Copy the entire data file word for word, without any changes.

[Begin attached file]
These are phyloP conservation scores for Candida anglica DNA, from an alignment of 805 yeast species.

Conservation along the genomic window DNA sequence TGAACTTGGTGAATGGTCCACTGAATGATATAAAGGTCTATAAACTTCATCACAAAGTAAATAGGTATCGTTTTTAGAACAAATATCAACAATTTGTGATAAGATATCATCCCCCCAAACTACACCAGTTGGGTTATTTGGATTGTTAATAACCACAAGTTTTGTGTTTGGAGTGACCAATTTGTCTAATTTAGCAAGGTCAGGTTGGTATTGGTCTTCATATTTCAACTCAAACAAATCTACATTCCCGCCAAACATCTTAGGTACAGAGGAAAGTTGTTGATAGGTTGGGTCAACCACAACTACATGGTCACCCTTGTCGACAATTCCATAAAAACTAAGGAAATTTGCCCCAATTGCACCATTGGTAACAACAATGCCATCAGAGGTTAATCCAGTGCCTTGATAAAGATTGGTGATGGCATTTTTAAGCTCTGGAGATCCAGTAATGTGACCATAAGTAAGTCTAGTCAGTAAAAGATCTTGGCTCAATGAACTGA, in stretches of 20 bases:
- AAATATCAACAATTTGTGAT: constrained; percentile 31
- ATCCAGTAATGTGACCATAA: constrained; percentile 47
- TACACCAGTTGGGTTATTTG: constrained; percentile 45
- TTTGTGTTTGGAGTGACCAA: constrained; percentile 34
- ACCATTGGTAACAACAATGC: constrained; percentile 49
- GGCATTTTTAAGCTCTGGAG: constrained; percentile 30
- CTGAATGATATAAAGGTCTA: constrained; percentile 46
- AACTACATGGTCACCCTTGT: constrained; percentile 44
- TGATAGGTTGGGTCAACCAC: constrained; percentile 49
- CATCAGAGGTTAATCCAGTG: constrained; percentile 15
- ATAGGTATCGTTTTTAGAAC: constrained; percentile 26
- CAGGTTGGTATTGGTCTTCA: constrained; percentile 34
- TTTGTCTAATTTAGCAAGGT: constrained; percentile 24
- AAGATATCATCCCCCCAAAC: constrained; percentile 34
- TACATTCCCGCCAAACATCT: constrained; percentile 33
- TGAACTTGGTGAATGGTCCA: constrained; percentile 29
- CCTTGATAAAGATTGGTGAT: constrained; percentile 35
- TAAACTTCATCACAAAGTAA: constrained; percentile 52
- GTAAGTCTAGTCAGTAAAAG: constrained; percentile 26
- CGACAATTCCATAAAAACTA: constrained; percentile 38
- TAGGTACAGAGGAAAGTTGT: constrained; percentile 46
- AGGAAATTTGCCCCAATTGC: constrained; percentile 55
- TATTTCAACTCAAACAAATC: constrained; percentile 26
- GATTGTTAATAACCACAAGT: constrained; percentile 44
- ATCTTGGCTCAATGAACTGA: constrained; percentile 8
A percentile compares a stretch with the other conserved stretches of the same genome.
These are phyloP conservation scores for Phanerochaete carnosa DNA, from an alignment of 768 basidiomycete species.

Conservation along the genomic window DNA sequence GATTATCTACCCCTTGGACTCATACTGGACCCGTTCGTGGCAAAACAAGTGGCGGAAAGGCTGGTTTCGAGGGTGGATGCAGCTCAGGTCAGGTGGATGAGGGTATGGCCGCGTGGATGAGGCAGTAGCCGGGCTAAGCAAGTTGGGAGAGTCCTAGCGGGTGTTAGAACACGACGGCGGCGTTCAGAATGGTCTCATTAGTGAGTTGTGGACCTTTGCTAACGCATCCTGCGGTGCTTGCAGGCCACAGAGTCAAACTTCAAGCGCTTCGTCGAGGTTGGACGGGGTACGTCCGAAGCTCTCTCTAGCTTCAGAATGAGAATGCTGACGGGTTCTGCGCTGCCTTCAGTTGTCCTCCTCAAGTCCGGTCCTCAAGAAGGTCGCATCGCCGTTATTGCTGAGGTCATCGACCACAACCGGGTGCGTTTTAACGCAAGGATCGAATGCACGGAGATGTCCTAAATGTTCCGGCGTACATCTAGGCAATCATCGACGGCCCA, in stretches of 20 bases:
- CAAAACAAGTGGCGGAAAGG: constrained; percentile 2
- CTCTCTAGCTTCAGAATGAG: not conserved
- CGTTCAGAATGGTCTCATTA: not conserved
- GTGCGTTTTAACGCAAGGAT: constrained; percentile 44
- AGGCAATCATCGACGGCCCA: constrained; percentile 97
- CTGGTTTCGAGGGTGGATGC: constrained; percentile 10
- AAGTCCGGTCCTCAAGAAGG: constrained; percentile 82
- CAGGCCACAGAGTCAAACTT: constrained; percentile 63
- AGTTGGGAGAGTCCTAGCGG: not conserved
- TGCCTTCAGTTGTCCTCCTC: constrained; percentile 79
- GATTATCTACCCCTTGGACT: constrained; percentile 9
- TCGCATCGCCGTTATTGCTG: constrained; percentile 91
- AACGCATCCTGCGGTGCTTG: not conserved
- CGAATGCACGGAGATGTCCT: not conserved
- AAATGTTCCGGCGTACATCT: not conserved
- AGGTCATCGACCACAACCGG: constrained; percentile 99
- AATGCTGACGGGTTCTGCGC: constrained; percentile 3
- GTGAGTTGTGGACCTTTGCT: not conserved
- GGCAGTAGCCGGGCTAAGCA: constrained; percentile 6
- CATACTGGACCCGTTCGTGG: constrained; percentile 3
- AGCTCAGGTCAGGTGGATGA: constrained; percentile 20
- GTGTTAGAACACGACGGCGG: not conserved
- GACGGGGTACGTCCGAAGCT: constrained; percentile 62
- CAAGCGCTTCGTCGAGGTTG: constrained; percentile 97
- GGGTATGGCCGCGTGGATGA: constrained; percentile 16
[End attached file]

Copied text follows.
These are phyloP conservation scores for Candida anglica DNA, from an alignment of 805 yeast species.

Conservation along the genomic window DNA sequence TGAACTTGGTGAATGGTCCACTGAATGATATAAAGGTCTATAAACTTCATCACAAAGTAAATAGGTATCGTTTTTAGAACAAATATCAACAATTTGTGATAAGATATCATCCCCCCAAACTACACCAGTTGGGTTATTTGGATTGTTAATAACCACAAGTTTTGTGTTTGGAGTGACCAATTTGTCTAATTTAGCAAGGTCAGGTTGGTATTGGTCTTCATATTTCAACTCAAACAAATCTACATTCCCGCCAAACATCTTAGGTACAGAGGAAAGTTGTTGATAGGTTGGGTCAACCACAACTACATGGTCACCCTTGTCGACAATTCCATAAAAACTAAGGAAATTTGCCCCAATTGCACCATTGGTAACAACAATGCCATCAGAGGTTAATCCAGTGCCTTGATAAAGATTGGTGATGGCATTTTTAAGCTCTGGAGATCCAGTAATGTGACCATAAGTAAGTCTAGTCAGTAAAAGATCTTGGCTCAATGAACTGA, in stretches of 20 bases:
- AAATATCAACAATTTGTGAT: constrained; percentile 31
- ATCCAGTAATGTGACCATAA: constrained; percentile 47
- TACACCAGTTGGGTTATTTG: constrained; percentile 45
- TTTGTGTTTGGAGTGACCAA: constrained; percentile 34
- ACCATTGGTAACAACAATGC: constrained; percentile 49
- GGCATTTTTAAGCTCTGGAG: constrained; percentile 30
- CTGAATGATATAAAGGTCTA: constrained; percentile 46
- AACTACATGGTCACCCTTGT: constrained; percentile 44
- TGATAGGTTGGGTCAACCAC: constrained; percentile 49
- CATCAGAGGTTAATCCAGTG: constrained; percentile 15
- ATAGGTATCGTTTTTAGAAC: constrained; percentile 26
- CAGGTTGGTATTGGTCTTCA: constrained; percentile 34
- TTTGTCTAATTTAGCAAGGT: constrained; percentile 24
- AAGATATCATCCCCCCAAAC: constrained; percentile 34
- TACATTCCCGCCAAACATCT: constrained; percentile 33
- TGAACTTGGTGAATGGTCCA: constrained; percentile 29
- CCTTGATAAAGATTGGTGAT: constrained; percentile 35
- TAAACTTCATCACAAAGTAA: constrained; percentile 52
- GTAAGTCTAGTCAGTAAAAG: constrained; percentile 26
- CGACAATTCCATAAAAACTA: constrained; percentile 38
- TAGGTACAGAGGAAAGTTGT: constrained; percentile 46
- AGGAAATTTGCCCCAATTGC: constrained; percentile 55
- TATTTCAACTCAAACAAATC: constrained; percentile 26
- GATTGTTAATAACCACAAGT: constrained; percentile 44
- ATCTTGGCTCAATGAACTGA: constrained; percentile 8
A percentile compares a stretch with the other conserved stretches of the same genome.
These are phyloP conservation scores for Phanerochaete carnosa DNA, from an alignment of 768 basidiomycete species.

Conservation along the genomic window DNA sequence GATTATCTACCCCTTGGACTCATACTGGACCCGTTCGTGGCAAAACAAGTGGCGGAAAGGCTGGTTTCGAGGGTGGATGCAGCTCAGGTCAGGTGGATGAGGGTATGGCCGCGTGGATGAGGCAGTAGCCGGGCTAAGCAAGTTGGGAGAGTCCTAGCGGGTGTTAGAACACGACGGCGGCGTTCAGAATGGTCTCATTAGTGAGTTGTGGACCTTTGCTAACGCATCCTGCGGTGCTTGCAGGCCACAGAGTCAAACTTCAAGCGCTTCGTCGAGGTTGGACGGGGTACGTCCGAAGCTCTCTCTAGCTTCAGAATGAGAATGCTGACGGGTTCTGCGCTGCCTTCAGTTGTCCTCCTCAAGTCCGGTCCTCAAGAAGGTCGCATCGCCGTTATTGCTGAGGTCATCGACCACAACCGGGTGCGTTTTAACGCAAGGATCGAATGCACGGAGATGTCCTAAATGTTCCGGCGTACATCTAGGCAATCATCGACGGCCCA, in stretches of 20 bases:
- CAAAACAAGTGGCGGAAAGG: constrained; percentile 2
- CTCTCTAGCTTCAGAATGAG: not conserved
- CGTTCAGAATGGTCTCATTA: not conserved
- GTGCGTTTTAACGCAAGGAT: constrained; percentile 44
- AGGCAATCATCGACGGCCCA: constrained; percentile 97
- CTGGTTTCGAGGGTGGATGC: constrained; percentile 10
- AAGTCCGGTCCTCAAGAAGG: constrained; percentile 82
- CAGGCCACAGAGTCAAACTT: constrained; percentile 63
- AGTTGGGAGAGTCCTAGCGG: not conserved
- TGCCTTCAGTTGTCCTCCTC: constrained; percentile 79
- GATTATCTACCCCTTGGACT: constrained; percentile 9
- TCGCATCGCCGTTATTGCTG: constrained; percentile 91
- AACGCATCCTGCGGTGCTTG: not conserved
- CGAATGCACGGAGATGTCCT: not conserved
- AAATGTTCCGGCGTACATCT: not conserved
- AGGTCATCGACCACAACCGG: constrained; percentile 99
- AATGCTGACGGGTTCTGCGC: constrained; percentile 3
- GTGAGTTGTGGACCTTTGCT: not conserved
- GGCAGTAGCCGGGCTAAGCA: constrained; percentile 6
- CATACTGGACCCGTTCGTGG: constrained; percentile 3
- AGCTCAGGTCAGGTGGATGA: constrained; percentile 20
- GTGTTAGAACACGACGGCGG: not conserved
- GACGGGGTACGTCCGAAGCT: constrained; percentile 62
- CAAGCGCTTCGTCGAGGTTG: constrained; percentile 97
- GGGTATGGCCGCGTGGATGA: constrained; percentile 16